• The character following the backslash does not have its usual meaning
      • Although it is formed using two symbols, it is regarded as a single character
    1- Copyright © 2010 Pearson Addison-Wesley. All rights reserved.
  • 87. Escape Sequences 1- Copyright © 2010 Pearson Addison-Wesley. All rights reserved.
  • 88. String Processing
    • A String object in Java is considered to be immutable, i.e., the characters it contains cannot be changed
    • There is another class in Java called StringBuffer that has methods for editing its string objects
    • However, it is possible to change the value of a String variable by using an assignment statement
        • String name = "Soprano";
        • name = "Anthony " + name ;
  • 89. Character Sets
    • ASCII : A character set used by many programming languages that contains all the characters normally used on an English-language keyboard, plus a few special characters
      • Each character is represented by a particular number
    • Unicode : A character set used by the Java language that includes all the ASCII characters plus many of the characters used in languages with a different alphabet from English
    1- Copyright © 2010 Pearson Addison-Wesley. All rights reserved.
  • 90.  
  • 91. Naming Constants
    • Instead of using "anonymous" numbers in a program, always declare them as named constants, and use their name instead
      • public static final int INCHES_PER_FOOT = 12;
      • public static final double RATE = 0.14;
      • This prevents a value from being changed inadvertently
      • It has the added advantage that when a value must be modified, it need only be changed in one place
      • Note the naming convention for constants: Use all uppercase letters, and designate word boundaries with an underscore character
    1- Copyright © 2010 Pearson Addison-Wesley. All rights reserved.
  • 92. Comments
    • A line comment begins with the symbols // , and causes the compiler to ignore the remainder of the line
      • This type of comment is used for the code writer or for a programmer who modifies the code
    • A block comment begins with the symbol pair /* , and ends with the symbol pair */
      • The compiler ignores anything in between
      • This type of comment can span several lines
      • This type of comment provides documentation for the users of the program
    1- Copyright © 2010 Pearson Addison-Wesley. All rights reserved.
  • 93. Program Documentation
    • Java comes with a program called javadoc that will automatically extract documentation from block comments in the classes you define
      • As long as their opening has an extra asterisk ( /** )
    • Ultimately, a well written program is self-documenting
      • Its structure is made clear by the choice of identifier names and the indenting pattern
      • When one structure is nested inside another, the inside structure is indented one more level
    1- Copyright © 2010 Pearson Addison-Wesley. All rights reserved.
  • 94. Comments and a Named Constant 1- Copyright © 2010 Pearson Addison-Wesley. All rights reserved.
  • 95. Basic Java Constructs and Data Types – Nuts and Bolts Looking into Specific Differences and Enhancements in Java compared to C
  • 96. Contents
    • Hello World Program Statements Explained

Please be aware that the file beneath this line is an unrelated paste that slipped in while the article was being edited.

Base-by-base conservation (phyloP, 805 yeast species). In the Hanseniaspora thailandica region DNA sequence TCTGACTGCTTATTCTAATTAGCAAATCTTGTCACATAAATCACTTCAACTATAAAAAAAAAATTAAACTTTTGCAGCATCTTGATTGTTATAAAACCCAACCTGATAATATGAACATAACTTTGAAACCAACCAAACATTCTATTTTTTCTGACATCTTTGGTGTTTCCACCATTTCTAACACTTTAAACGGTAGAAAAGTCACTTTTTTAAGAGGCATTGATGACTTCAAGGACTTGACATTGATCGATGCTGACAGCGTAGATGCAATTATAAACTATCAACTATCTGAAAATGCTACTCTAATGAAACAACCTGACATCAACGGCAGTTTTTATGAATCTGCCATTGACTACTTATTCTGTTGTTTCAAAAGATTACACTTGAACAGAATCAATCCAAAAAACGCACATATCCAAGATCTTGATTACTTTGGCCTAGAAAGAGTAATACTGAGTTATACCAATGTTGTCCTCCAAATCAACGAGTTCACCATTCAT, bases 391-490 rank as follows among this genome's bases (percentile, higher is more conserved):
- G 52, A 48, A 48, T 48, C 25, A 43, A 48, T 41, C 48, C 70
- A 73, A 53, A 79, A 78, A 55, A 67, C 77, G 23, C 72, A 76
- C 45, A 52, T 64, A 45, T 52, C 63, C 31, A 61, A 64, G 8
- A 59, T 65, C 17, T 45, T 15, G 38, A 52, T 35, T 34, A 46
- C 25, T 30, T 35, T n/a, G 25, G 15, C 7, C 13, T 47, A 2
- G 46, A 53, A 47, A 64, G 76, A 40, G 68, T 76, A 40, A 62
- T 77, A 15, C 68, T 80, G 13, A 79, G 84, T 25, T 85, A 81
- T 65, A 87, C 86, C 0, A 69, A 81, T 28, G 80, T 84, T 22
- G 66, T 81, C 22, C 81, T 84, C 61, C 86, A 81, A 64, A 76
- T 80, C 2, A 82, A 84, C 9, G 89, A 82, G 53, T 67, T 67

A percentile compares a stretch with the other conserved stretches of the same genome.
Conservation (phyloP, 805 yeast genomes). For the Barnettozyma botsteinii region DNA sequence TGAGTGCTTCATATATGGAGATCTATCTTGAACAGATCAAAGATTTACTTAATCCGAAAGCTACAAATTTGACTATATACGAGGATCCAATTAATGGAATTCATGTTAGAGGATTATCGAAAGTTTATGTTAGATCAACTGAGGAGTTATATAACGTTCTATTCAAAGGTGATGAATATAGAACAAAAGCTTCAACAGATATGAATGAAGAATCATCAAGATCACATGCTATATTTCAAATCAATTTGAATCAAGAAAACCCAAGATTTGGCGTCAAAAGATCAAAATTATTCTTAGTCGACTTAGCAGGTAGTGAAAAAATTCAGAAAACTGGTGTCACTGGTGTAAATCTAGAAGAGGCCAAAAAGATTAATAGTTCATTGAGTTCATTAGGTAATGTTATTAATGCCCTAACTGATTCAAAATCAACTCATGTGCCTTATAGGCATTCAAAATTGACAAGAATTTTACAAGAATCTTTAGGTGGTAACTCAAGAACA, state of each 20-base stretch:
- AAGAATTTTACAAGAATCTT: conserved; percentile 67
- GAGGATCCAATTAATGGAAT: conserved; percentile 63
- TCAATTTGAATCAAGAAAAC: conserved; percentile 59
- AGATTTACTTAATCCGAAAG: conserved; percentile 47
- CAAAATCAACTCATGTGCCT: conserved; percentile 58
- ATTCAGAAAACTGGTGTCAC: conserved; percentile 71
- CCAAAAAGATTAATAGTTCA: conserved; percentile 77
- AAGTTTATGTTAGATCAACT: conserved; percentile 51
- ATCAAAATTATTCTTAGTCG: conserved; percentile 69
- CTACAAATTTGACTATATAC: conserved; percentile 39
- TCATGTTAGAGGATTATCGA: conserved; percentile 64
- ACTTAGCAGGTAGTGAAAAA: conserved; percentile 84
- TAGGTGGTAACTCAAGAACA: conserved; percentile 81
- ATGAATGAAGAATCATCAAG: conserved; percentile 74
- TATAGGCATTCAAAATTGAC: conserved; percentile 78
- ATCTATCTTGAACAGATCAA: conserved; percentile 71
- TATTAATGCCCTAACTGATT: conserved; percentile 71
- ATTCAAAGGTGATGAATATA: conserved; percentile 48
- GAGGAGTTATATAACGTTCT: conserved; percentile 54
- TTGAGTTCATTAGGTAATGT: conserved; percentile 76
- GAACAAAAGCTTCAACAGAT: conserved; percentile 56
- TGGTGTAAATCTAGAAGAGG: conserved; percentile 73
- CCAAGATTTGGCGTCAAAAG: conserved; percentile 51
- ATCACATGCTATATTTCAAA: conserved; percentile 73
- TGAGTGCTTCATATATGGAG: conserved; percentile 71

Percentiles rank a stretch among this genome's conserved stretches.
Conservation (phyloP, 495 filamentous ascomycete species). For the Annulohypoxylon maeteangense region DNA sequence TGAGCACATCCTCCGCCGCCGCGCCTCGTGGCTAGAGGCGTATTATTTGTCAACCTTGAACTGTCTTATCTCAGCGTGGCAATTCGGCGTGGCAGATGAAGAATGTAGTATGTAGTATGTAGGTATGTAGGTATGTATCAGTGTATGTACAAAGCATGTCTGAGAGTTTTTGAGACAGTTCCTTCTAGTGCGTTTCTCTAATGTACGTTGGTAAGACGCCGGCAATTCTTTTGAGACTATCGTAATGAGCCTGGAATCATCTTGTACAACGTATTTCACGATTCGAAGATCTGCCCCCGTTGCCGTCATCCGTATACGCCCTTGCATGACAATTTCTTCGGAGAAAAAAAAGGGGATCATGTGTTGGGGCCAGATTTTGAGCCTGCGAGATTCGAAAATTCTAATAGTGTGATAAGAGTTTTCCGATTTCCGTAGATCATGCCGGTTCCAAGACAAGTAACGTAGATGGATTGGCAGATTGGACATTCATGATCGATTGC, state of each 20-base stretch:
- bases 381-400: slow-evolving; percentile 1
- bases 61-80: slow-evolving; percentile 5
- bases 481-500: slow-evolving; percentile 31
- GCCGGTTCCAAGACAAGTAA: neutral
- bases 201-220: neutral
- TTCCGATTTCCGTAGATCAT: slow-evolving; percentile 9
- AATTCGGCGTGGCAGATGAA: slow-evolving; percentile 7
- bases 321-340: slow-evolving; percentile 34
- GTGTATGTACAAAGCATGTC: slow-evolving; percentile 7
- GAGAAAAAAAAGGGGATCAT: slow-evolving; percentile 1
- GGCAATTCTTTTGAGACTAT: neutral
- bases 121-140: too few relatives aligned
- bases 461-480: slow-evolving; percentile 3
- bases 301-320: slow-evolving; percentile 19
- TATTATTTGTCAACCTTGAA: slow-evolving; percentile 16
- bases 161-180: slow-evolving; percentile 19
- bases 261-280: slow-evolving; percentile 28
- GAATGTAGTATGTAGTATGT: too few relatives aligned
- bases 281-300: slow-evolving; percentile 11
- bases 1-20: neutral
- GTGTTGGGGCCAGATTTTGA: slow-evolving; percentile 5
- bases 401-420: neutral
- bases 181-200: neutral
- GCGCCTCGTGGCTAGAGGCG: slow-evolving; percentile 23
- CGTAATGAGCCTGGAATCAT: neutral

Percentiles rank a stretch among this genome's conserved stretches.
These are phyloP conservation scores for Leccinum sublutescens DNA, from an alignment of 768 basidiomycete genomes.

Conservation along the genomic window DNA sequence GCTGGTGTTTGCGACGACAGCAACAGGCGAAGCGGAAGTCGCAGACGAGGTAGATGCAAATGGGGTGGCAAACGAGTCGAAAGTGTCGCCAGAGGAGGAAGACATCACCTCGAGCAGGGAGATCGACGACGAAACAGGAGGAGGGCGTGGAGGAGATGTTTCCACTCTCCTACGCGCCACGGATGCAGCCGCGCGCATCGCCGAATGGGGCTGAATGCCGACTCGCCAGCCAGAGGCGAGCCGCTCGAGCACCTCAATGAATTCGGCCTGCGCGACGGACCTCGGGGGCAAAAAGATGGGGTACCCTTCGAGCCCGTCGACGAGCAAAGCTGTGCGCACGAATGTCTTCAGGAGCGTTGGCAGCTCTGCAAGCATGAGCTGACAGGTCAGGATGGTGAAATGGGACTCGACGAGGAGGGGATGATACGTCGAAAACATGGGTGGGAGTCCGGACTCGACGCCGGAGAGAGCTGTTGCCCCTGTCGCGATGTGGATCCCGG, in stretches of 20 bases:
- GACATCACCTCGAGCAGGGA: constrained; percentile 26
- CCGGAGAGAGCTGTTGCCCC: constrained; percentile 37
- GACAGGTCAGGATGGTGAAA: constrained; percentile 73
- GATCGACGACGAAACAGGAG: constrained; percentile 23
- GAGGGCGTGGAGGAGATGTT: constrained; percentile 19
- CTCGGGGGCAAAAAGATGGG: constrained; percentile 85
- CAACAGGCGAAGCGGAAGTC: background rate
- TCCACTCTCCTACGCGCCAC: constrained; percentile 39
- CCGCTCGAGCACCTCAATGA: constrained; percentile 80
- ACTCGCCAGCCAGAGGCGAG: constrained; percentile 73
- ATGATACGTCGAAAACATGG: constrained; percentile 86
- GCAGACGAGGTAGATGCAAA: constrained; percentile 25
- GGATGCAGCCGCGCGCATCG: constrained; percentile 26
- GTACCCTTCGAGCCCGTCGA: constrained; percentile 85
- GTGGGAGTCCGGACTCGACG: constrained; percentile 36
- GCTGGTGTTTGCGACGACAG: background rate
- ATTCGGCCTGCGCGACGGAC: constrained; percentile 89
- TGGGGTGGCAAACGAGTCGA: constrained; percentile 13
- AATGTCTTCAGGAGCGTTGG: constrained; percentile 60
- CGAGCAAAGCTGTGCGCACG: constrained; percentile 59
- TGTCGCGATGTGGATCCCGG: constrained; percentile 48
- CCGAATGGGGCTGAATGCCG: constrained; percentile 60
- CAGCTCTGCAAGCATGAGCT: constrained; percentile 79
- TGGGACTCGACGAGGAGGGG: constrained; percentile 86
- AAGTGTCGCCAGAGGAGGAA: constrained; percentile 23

• Java Program Structure in General
    • Java Classes and Static Methods
    • Data Types, Variables and Constants
    • Java Comments and Documents
    • Control Flow
    • Reading from Keyboard
    • Command Line Arguments Processing
    • Summary and References
  • 97. Hello World
    • // HelloWorld.java: Hello World program
    • import java.lang.*;
    • class HelloWorld
    • {
    • public static void main (String args[])
    • {
    • System.out.println(“Hello World”);
    • }
    • }
  • 98. Hello World: Java and C
    • // HelloWorld.java : Hello World program
    • import java.lang.*;
    • class HelloWorld
    • {
    • public static void main (String args[])
    • {
    • System.out.println(“Hello World”);
    • }
    • }
    /* helloworld.c : Hello World program */ #define <stdio.h> void main(int argc, char *argv[]) { printf(“Hello Worldn”); } S1: S2: S3: S4: S6:
  • 99. Program Processing
    • Compilation
      • # javac HelloWorld.java
      • results in HelloWorld.class
    • Execution
      • # java HelloWorld
      • Hello World
  • 100. Closer Look at - Hello World
    • The class has one method – main()
        • public static void main(String args[])
        • {
        • System.out.println(“Hello World”);
        • }
    • Command line input arguments are passed in the String array args[]
      • e.g java HelloWorld John Jane
      • args[0] – John args[1] – Jane
  • 101. Closer Look at - Hello World
    • import java.lang.*;
      • Java allows grouping of related classes into a package.
      • It allows different companies can develop different packages, may even have same class and method names, but they differ by package name:
        • ibm.mathlib.*
        • microsoft.mathlib.*
        • Helps in managing name clash problems.
      • Think of this package as library.
      • “ import” statement somewhat serves similar purpose as C’s #include
      • If you don’t add import statement, then you need utilise fully qualified name.
        • ibm.mathlib.sin()
        • If you do “import ibm.*” then you can use mathlib.sin() instead.
  • 102. Java imports java.lang.* by default
    • So, You don't need to import java.lang.*
    • That means, you can invoke services of java’s “lang” package classes/entities, you don’t need to use fully qualified names.